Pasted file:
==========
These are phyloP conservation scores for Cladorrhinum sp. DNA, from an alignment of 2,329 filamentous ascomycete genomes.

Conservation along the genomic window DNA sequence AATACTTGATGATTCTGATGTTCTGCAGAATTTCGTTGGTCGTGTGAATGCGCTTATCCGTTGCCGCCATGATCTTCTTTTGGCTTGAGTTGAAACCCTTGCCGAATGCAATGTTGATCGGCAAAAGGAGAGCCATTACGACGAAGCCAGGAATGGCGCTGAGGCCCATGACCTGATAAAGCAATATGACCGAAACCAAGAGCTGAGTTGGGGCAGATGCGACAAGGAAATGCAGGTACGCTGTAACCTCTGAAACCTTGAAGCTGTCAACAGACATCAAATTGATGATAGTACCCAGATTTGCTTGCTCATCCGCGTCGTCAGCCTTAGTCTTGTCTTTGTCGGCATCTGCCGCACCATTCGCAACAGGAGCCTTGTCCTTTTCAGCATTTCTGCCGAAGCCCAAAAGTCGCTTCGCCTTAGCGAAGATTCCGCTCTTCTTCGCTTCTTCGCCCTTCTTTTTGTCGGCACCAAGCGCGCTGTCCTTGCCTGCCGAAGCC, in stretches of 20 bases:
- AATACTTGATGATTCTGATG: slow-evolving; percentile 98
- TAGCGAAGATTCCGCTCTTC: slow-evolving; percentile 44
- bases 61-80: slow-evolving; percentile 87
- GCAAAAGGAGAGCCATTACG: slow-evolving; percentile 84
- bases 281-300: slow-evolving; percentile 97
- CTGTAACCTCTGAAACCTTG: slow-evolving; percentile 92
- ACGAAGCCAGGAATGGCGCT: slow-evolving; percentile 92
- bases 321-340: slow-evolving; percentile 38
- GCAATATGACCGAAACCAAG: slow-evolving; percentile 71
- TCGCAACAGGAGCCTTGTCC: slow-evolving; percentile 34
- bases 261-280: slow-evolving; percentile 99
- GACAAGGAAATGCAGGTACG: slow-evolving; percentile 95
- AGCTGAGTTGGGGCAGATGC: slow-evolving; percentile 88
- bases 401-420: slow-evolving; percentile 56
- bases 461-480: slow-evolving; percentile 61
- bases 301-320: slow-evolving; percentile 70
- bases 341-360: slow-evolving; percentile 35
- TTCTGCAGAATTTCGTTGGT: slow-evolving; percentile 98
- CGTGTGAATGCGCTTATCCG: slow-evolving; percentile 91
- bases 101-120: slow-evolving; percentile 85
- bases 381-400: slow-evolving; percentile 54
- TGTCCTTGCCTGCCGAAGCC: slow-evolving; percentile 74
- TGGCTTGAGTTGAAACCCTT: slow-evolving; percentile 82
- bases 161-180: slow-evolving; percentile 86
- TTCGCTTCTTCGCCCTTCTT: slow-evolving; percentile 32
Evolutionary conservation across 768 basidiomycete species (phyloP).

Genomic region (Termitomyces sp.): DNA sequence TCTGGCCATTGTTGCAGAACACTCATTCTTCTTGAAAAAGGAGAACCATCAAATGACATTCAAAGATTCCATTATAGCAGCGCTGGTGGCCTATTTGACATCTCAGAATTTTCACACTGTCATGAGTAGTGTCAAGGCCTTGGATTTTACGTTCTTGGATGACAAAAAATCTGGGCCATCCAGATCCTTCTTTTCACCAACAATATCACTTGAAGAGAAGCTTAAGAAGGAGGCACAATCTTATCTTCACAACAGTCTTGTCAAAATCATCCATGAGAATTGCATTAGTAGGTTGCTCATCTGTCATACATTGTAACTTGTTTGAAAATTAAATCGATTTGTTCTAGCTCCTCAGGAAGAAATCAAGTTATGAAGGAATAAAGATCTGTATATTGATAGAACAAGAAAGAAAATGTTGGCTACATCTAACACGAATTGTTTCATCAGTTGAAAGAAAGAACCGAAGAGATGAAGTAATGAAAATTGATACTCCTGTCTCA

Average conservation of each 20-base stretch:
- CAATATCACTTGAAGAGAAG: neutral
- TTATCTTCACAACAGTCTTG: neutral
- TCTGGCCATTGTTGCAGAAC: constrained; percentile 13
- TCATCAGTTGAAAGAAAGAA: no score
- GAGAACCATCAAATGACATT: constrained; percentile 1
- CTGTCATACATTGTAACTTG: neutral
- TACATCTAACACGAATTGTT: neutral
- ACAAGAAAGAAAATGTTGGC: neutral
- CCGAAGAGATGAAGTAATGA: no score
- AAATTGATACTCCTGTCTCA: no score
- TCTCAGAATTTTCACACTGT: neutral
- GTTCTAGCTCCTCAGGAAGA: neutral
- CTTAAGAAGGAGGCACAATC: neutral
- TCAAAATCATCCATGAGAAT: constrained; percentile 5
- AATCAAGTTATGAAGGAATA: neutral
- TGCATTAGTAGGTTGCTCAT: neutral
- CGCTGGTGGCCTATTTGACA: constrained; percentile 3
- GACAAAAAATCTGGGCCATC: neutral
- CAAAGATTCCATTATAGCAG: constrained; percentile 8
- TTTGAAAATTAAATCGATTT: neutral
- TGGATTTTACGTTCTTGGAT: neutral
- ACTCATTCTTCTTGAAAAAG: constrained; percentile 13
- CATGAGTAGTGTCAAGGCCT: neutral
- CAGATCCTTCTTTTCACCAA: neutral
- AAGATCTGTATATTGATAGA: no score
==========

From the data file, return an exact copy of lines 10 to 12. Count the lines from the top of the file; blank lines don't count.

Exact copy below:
- bases 321-340: slow-evolving; percentile 38
- GCAATATGACCGAAACCAAG: slow-evolving; percentile 71
- TCGCAACAGGAGCCTTGTCC: slow-evolving; percentile 34